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Patty's Book Reviews: All Roads Lead to Austen

The Book: All Roads Lead to Austen by Amy Elizabeth Smith 
The Challenge: One book set on every continent (Latin America) 

I debated whether to write the reviews for this challenge one at a time or all at once when I finally finished all seven. As you can see, I chose the "one at a time" approach.  

All Roads Lead to Austen is a mixture of book club literary analysis and one woman's travel memoir. After reading the book Reading Lolita in Tehran, Amy Elizabeth Smith (professor of English from California) decided to take a year and explore how Jane Austen's works would translate into Latin America. Armed with three of Austen's novels (Pride and Prejudice, Emma, and Sense and Sensibility), Smith got book groups in six countries (Guatemala, Mexico, Ecuador, Paraguay, Chile, and Argentina) and asked them what they made of Austen's works. In addition, she asked the groups to provide her with recommendations for books that she should read to understand the literature of their country.  

This is not a book for those looking for a biography of Jane Austen, as Smith makes the assumption that the reader is a least partially familiar with Austen's life and the plot of her novels. This is, however, a book for those who want an insight into how literature translates across cultures. It gives the reader a glimpse into the lives of people from the countries by using their responses to something the reader is probably already familiar with. The result is that while some concepts may be presented using different languages or terms, in the end, certain things really are universal. My two favorite groups were the Mexican and the Argentinean ones; in Mexico, the group Smith assembled easily and humorously slip into discussing the fact that examples of many of Austen's characters are alive and well today in the U.S.'s southern neighbor, while Argentina sounds like a book lover's paradise vacation locale and the frank, outspoken members of the group were greatly amusing.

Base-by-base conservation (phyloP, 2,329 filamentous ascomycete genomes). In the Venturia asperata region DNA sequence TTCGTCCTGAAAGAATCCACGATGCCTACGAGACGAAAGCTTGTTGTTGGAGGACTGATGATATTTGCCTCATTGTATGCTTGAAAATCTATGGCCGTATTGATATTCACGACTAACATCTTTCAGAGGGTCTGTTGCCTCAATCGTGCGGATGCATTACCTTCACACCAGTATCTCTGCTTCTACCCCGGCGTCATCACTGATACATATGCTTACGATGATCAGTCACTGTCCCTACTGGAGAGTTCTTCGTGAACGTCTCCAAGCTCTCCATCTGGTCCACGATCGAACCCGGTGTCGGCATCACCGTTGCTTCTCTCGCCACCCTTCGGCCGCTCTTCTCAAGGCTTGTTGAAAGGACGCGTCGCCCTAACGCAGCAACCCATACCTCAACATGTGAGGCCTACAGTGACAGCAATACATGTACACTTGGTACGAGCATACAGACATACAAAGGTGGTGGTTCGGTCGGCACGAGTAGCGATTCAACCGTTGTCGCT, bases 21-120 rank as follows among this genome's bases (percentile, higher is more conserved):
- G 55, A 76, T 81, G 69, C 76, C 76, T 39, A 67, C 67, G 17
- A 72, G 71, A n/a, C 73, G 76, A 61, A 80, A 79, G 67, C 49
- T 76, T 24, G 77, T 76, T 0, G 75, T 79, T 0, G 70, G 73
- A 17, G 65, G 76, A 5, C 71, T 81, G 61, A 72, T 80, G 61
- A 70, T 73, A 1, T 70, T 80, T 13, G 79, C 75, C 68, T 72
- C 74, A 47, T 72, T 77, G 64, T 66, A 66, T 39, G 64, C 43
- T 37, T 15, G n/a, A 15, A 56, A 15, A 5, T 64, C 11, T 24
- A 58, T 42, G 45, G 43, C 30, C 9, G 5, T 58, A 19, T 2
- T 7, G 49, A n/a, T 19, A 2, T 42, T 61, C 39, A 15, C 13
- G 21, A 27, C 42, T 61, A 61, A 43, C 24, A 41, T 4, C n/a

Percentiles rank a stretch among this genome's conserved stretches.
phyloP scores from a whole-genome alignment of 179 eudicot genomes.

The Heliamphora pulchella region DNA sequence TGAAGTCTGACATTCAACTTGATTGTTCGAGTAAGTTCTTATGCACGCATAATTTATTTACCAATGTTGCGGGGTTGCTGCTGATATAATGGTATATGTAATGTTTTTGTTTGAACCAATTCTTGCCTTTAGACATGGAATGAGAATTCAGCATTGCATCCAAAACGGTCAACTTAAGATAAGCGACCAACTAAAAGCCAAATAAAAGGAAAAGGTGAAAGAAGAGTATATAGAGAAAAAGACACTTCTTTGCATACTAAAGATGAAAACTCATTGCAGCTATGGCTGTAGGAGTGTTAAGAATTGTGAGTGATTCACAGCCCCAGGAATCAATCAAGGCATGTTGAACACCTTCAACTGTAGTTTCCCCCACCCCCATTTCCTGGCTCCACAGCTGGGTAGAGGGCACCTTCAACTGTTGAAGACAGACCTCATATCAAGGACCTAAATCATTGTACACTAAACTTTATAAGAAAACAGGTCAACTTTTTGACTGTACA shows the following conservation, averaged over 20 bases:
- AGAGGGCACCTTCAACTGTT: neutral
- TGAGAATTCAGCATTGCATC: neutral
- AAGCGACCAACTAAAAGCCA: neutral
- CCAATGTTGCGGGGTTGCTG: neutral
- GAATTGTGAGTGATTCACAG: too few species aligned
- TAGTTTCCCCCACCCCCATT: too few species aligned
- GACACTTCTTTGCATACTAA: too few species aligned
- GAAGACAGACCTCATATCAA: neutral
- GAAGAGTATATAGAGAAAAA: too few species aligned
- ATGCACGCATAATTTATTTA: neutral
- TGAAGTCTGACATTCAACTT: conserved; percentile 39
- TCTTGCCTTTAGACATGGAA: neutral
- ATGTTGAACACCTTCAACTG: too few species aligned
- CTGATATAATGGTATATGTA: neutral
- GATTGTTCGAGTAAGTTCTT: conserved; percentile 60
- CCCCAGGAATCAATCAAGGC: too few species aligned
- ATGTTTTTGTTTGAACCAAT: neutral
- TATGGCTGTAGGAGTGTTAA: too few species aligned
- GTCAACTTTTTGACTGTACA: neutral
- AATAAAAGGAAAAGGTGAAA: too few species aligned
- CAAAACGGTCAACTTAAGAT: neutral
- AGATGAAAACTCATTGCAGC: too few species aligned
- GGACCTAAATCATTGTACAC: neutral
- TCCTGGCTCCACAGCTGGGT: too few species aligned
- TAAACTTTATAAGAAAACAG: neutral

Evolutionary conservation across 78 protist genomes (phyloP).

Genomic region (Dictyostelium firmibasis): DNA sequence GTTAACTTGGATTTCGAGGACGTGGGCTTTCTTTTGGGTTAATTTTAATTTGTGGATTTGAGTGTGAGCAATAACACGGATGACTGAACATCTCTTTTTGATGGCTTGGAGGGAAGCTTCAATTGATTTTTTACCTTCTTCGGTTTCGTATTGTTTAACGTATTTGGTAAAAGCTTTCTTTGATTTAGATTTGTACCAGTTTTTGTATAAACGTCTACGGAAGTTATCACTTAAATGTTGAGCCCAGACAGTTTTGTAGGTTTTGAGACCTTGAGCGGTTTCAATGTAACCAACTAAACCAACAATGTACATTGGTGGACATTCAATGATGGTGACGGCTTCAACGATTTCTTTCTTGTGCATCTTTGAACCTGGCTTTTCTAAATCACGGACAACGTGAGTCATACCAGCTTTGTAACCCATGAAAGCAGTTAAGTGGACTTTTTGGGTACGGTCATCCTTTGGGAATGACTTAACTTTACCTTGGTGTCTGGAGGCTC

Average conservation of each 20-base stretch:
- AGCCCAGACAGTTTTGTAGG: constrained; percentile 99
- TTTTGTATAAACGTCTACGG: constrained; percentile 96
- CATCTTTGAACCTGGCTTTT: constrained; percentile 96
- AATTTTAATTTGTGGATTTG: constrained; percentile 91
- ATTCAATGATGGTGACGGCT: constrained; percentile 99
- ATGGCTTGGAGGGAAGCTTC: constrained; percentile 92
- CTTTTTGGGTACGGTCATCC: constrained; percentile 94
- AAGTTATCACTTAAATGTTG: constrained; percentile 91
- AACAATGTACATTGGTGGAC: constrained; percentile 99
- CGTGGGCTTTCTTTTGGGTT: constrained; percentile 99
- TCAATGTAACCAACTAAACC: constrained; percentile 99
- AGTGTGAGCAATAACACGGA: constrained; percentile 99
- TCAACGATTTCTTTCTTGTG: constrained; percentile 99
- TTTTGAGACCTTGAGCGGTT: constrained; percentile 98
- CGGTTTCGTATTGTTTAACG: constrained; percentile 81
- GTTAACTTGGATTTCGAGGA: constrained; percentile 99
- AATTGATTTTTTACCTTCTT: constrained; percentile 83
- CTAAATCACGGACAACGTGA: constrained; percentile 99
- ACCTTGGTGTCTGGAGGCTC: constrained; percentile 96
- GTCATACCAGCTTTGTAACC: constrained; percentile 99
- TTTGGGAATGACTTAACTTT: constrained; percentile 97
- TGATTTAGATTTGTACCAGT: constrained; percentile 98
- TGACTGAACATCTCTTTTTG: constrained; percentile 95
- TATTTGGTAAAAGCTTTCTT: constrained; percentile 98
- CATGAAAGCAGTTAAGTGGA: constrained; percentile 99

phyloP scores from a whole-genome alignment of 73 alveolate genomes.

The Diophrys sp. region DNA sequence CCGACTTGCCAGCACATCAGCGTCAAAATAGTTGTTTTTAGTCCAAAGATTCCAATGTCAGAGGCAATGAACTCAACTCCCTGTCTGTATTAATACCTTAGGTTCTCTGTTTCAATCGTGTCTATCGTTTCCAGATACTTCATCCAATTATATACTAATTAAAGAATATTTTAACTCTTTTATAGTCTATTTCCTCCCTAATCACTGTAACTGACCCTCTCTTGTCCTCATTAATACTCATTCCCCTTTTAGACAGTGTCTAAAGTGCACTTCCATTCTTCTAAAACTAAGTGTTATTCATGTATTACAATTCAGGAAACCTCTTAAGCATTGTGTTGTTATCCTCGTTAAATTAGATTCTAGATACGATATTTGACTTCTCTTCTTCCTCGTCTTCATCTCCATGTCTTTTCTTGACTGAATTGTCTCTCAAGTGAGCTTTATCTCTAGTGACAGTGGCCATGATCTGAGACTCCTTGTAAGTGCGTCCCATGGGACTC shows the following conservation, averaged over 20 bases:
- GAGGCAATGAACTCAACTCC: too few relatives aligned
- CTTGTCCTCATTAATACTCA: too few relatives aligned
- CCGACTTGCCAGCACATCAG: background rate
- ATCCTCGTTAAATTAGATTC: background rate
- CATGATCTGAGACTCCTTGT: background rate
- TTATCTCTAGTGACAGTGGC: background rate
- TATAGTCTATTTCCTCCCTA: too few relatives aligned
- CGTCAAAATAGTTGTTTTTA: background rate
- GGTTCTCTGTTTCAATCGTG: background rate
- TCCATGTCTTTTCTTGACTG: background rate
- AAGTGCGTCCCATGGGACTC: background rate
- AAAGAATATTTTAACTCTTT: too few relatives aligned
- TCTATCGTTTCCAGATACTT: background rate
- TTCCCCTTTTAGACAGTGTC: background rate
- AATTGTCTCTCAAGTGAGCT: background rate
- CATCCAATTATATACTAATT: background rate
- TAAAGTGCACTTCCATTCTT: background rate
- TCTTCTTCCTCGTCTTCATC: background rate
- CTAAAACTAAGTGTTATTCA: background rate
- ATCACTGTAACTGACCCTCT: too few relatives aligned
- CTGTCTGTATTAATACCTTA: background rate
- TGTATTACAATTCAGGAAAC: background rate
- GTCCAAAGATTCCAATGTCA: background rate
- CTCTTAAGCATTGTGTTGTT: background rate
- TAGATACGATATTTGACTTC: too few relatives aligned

I enjoyed All Roads Lead To Austen, but the book has one major failing: while the discussions of the book clubs were fascinating, the travel memoir aspect was rather.....typical. Too often, Smith sways into the "trying to hard to be humorous" category and winds up with a fairly average description of events. There were the "Oh, no, I don't speak the language well" scenes and the "I'm trying hard not to be that tourist" scenes, and so forth. These are always present in books of this nature, and usually I'm a fan of travel memoirs, but this one felt a little too cliche and weak. Basically, if you want a good travel memoir, try Isabella Bird or Mary Kingsley. If you want a fun book about cross-cultural book groups and bibliophiles from several countries that happens to be mixed with a woman's travel story, then go for All Roads Lead to Austen. 

At any rate, All Roads Lead to Austen is a light, fast, enjoyable read that will leave the reader with a portrait of book lovers from countries they might not be overly familiar with. Looking at the various countries via the swapping of literature is a fairly unique approach that will get an appreciative chuckle from any Jane Austen fan or member of a book group. 

As a closing note, for me the book fit into something I dealt with in college that a professor of mine referred to as "The Anthropology of Literature". It was an idea that a few of the students in the Anthropology, Classical Studies, and English departments were interested in and wrote papers about, and if you ever have a half hour to spare, I'll be happy to ramble on about it. This book would definitely be on the list if I ever had to teach a course on the subject. 

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